43. Laura

    Damn, you’re making me cry again!

    I’m really wanting to try some Morehouse yarn, so love to see the project you’re knitting in it.

  44. amisha

    kris is amazing. i am still in awe of how composed he was and how he managed all of your gear!
    and your saved shawl will be such a beautiful memento of your trip… i love wearing something i’ve knit (or partially knit, more often!) on a trip… always brings back lovely memories.

  45. Jan

    Sounds like Kris is a keeper! ;-)
    Doesn’t the Morehouse laceweight knit up into a nice fabric?

  46. Amy Artisan » Face to Face

    [...] & chatting. Lolly was working on the beautiful Malabrigo sweater and I also got to see the beautiful purple shawl that accompanied her on her recent Peru adventures. It was a lovely evening of conversation and [...]

  47. Wanda

    You never get as much done on vacation as you might hope. It’s amazing that the shawl was remembered by Kris and still intact. I believe this shawl will always be a reminder of your Peru trip and all that you went through.

  48. Lolly Knitting Around » Blog Archive » Fair Verona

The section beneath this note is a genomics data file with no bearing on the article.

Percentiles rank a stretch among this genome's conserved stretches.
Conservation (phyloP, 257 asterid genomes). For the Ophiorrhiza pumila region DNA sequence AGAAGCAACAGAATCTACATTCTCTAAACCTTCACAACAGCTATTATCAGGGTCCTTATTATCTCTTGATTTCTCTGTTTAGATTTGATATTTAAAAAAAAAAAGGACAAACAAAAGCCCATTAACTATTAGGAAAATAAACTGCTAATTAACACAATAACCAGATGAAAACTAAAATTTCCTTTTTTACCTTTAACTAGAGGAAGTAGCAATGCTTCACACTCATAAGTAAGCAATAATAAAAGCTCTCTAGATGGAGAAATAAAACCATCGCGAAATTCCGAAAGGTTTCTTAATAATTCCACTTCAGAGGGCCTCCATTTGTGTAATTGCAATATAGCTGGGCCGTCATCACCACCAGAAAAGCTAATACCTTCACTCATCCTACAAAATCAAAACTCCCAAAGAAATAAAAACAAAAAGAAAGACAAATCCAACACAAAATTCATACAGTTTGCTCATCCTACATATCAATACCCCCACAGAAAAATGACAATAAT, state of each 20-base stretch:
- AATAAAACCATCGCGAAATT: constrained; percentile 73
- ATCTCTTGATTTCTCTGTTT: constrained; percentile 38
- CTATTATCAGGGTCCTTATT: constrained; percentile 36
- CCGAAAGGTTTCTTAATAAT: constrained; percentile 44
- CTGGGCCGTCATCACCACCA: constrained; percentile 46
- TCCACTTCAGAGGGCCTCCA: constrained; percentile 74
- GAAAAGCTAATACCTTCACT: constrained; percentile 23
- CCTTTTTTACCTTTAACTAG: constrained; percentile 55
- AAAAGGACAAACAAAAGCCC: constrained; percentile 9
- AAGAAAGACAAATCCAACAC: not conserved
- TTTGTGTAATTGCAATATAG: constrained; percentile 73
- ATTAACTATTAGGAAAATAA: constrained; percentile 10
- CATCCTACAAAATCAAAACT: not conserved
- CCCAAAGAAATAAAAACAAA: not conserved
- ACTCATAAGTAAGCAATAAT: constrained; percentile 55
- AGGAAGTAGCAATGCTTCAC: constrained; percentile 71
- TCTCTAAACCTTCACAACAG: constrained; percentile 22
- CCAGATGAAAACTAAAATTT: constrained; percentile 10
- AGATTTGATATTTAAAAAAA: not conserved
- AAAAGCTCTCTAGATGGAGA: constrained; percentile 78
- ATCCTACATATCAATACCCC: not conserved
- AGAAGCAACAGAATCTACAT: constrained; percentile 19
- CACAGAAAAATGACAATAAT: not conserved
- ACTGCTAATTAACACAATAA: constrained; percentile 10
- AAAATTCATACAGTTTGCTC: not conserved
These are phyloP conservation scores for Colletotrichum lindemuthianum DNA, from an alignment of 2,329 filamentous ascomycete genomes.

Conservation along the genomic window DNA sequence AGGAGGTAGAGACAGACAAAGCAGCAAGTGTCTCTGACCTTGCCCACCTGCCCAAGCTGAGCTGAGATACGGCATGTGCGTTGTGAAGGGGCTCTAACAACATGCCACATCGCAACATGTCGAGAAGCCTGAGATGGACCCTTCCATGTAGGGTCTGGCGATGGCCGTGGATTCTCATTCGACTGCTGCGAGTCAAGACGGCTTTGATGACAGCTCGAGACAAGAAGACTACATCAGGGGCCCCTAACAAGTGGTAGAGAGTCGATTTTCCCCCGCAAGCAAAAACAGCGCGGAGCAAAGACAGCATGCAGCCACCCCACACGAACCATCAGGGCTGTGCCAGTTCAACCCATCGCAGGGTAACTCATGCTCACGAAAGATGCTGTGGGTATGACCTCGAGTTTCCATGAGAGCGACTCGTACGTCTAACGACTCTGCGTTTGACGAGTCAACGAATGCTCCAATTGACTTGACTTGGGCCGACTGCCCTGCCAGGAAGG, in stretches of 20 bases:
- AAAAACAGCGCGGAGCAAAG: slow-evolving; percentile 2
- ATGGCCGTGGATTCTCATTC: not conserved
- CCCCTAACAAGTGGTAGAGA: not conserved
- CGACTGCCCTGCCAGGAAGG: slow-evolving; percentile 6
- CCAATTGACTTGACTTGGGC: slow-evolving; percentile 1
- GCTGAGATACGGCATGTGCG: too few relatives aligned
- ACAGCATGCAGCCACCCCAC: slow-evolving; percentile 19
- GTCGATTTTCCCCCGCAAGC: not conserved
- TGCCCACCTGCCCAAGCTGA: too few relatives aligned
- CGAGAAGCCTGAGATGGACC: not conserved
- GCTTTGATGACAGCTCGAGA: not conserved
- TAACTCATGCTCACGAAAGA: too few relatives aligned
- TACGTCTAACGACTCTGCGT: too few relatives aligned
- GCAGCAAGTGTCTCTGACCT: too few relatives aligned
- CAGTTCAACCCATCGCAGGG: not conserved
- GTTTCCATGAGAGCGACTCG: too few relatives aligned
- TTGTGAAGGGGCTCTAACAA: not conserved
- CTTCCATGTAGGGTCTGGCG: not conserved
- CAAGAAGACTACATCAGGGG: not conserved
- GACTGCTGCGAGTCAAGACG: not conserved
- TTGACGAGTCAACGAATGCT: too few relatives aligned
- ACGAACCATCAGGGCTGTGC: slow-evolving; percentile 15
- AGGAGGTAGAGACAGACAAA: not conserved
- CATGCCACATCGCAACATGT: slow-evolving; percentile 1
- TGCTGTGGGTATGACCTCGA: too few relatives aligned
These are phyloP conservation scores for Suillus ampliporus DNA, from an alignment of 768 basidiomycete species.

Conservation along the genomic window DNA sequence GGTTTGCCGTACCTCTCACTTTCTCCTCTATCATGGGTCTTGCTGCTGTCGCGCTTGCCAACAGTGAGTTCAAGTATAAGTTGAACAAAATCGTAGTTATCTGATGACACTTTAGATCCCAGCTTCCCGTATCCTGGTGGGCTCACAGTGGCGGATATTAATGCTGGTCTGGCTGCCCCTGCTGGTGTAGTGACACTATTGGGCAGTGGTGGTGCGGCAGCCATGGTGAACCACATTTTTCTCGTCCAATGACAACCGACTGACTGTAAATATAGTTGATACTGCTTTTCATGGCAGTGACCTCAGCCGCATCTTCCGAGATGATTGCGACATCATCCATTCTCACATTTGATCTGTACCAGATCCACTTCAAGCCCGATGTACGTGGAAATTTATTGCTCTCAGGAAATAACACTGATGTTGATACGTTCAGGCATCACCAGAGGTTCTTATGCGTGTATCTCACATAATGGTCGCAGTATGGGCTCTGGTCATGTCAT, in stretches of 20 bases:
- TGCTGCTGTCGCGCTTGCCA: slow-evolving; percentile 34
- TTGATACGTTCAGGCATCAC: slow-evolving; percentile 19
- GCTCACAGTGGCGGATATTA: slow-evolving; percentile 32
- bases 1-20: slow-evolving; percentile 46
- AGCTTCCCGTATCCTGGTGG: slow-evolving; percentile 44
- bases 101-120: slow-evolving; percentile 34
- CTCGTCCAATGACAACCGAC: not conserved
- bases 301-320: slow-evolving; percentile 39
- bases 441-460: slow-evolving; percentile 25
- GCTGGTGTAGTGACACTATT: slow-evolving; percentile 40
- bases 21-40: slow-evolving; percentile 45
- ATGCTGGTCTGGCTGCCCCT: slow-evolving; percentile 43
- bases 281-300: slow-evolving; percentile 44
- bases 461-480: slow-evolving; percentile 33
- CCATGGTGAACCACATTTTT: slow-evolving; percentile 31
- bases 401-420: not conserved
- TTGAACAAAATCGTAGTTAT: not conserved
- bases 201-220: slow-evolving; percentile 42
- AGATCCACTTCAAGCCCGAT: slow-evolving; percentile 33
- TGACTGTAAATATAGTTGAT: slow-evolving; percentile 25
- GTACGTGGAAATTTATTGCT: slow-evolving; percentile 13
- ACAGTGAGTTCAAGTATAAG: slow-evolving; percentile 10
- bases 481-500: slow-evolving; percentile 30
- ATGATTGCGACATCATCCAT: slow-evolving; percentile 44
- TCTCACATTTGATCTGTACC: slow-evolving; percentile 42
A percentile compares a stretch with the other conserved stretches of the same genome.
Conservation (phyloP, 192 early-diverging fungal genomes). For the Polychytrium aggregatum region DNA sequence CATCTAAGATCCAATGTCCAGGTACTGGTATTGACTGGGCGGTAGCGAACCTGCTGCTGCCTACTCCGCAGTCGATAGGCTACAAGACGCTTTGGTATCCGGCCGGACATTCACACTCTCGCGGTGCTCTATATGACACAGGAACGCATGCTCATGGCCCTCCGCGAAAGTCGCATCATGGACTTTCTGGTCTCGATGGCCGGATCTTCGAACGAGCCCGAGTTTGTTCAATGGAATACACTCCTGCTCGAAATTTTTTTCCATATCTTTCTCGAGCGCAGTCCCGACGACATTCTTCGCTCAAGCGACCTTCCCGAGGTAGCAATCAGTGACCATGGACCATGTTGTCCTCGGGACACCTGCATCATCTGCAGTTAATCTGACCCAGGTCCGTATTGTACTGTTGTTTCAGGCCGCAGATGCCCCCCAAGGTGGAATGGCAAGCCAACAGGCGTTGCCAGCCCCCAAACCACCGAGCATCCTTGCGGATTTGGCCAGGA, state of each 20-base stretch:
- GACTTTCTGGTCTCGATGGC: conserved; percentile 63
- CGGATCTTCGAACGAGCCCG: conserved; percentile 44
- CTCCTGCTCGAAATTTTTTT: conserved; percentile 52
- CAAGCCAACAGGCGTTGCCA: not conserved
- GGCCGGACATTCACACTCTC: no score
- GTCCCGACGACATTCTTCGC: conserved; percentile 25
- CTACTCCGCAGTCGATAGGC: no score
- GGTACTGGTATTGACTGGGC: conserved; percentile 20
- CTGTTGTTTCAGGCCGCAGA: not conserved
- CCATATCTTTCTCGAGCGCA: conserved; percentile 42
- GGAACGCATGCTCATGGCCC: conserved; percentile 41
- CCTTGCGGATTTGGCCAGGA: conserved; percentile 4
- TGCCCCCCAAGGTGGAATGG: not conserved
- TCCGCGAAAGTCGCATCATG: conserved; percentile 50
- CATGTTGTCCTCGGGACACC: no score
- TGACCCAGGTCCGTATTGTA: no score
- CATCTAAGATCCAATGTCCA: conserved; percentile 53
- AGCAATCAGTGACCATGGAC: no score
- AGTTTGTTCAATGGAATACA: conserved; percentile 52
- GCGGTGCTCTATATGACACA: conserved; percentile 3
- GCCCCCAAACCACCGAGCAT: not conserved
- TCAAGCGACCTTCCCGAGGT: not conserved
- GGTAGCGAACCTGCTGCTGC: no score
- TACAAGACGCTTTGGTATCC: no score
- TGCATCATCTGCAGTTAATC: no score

[...] It was the simplicity that drew me to this knit: I often need a good stockinette fix, and this one definitely provided it. At 6.5 feet (just under 2 meters) of alternating knit and purl rows, I got just what I wanted. Little did I know that this shawl would have so many stories knit into it… [...]

  49. Lolly Knitting Around » Winter Whites

    [...] Like Verona, this shawl also has a story.  I started this shawl last summer, just a week or two after I contracted Lyme disease.  It had not hit me full force yet, but as I got sicker and sicker in late July and early August, this shawl was one of the only things that I could work on… the simple stockinette was comfort when my mind and my heart couldn’t handle anything else, and when I was scared about what the next day would bring with it.   My knitting was slow, but I pressed on with the shawl.  When I got healthier, I set the shawl aside – and it sat in my knitting basket for many months untouched.  In January, I picked it up again.  And now, it has a new purpose. [...]